Resvertrol: Longevity Miracle?

Last month a small study of 27 men in their 60s got national attention. The author of the study, a doctoral student, gave some of the men 250 milligrams of a resveratrol supplement and the other half got a placebo. The men were all healthy but not physically active. The men were put through a rigorous exercise program for 8 weeks. At the end of the study all the men showed improvements in physical fitness but the men not getting the resveratrol supplement showed greater improvement in fitness and blood lipid levels. The media reported that resveratrol “negated” exercise benefits and started the worried well wondering if they should toss their expensive resveratrol supplements in the trash and stop drinking red wine.

Resveratrol is a polyphenolic compound found in the skin of red grapes, berries, grape juice, pistachios and peanuts. The compound has antioxidant properties, reduces inflammation, initiates programmed cell death (a good thing in cancer prevention), improves nerve function and improves insulin sensitivity. All of these changes are good for human health but the problem is that most of the studies on resveratrol were done in animals or test tubes; very few studies were conducted in humans and no long term studies have been done for benefits or safety. For example, mice got anywhere from 22-400 milligrams of resveratrol per kilogram of body weight….far more than we would get in supplement form. And red wine, has about 1-2 milligrams PER BOTTLE of wine, according to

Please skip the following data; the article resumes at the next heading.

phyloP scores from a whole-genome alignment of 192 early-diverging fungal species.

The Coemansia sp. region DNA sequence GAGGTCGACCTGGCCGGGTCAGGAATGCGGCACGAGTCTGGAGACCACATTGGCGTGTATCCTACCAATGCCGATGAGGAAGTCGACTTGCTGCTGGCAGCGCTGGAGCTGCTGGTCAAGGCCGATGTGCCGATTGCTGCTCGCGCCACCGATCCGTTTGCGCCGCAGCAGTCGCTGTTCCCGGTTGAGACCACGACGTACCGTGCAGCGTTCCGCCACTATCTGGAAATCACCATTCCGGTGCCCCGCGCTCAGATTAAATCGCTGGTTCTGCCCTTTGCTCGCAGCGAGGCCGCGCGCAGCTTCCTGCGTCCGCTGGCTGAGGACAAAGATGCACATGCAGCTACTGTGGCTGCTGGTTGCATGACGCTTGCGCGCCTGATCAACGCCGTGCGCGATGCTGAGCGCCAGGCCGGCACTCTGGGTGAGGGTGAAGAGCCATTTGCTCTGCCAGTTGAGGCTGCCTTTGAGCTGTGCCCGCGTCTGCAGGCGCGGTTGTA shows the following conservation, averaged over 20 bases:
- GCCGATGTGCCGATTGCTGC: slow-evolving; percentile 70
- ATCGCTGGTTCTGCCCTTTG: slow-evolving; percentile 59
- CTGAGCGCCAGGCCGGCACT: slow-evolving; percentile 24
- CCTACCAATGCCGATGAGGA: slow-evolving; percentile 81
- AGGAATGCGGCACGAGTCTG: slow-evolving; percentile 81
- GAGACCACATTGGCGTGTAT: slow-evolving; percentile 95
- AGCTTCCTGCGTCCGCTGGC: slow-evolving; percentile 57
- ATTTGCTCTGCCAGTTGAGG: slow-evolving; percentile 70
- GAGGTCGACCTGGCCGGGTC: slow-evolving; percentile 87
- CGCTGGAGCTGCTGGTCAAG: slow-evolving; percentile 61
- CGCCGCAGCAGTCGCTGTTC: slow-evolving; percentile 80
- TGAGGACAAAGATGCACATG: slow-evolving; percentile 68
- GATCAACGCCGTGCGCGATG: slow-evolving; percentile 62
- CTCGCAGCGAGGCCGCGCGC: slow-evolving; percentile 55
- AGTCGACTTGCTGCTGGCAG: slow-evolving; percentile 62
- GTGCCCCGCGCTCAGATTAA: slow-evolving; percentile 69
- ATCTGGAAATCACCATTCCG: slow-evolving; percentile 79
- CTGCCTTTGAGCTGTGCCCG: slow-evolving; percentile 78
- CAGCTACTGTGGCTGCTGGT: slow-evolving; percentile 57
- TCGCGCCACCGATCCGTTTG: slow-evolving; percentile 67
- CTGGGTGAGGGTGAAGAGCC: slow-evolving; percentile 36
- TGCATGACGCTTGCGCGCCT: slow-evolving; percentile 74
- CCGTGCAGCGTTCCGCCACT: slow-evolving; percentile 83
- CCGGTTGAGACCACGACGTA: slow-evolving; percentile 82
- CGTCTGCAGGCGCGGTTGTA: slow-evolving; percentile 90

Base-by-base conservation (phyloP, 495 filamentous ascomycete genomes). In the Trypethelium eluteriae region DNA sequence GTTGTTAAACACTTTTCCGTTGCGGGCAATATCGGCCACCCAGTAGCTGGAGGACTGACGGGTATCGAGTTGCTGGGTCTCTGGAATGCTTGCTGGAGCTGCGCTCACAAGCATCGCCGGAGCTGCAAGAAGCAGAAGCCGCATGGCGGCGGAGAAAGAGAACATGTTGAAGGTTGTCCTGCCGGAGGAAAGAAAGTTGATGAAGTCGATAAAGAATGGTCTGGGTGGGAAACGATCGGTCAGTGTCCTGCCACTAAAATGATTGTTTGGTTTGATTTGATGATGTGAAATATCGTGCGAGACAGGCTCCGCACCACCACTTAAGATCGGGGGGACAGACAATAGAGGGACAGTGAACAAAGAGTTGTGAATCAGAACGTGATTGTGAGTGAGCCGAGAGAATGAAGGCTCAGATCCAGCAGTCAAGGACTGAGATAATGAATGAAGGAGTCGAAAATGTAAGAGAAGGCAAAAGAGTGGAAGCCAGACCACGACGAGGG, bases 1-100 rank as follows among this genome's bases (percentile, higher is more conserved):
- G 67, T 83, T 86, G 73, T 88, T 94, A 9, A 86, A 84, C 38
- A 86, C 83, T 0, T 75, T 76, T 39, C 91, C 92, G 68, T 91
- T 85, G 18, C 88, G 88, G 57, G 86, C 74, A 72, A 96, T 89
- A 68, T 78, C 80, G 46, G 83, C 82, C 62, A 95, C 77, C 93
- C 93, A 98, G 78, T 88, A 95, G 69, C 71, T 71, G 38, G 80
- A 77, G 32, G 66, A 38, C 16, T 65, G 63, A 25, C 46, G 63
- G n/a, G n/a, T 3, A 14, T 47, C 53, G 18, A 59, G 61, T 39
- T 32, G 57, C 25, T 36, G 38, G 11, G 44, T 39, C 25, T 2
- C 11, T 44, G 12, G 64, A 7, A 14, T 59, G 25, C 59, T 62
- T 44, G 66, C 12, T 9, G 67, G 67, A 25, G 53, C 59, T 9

So, even though evidence is slim for the benefits of resveratrol supplements on human health that hasn’t stopped the flood of supplements marketed to seniors. Dr. Oz has even blessed resveratrol as one of the “4 supplements for a longer life.” So, now, based on one small study, resveratrol is bad?

Not so fast, resveratrol is found in many healthy foods and we should all be consuming berries, grapes, and nuts as part of a healthy diet. Red wine, in moderation, and consumed with a meal, has heart health benefits beyond resveratrol. But, that small study did remind us that supplements are not thoroughly evaluated by the Food and Drug Administration for effectiveness or safety….let the buyer beware! Don’t believe the Internet supplement sales hype and stay healthy the old fashioned way….exercise and eat well. And, enjoy a glass of red wine if you drink alcohol without worry that you will get “too much” resveratrol.

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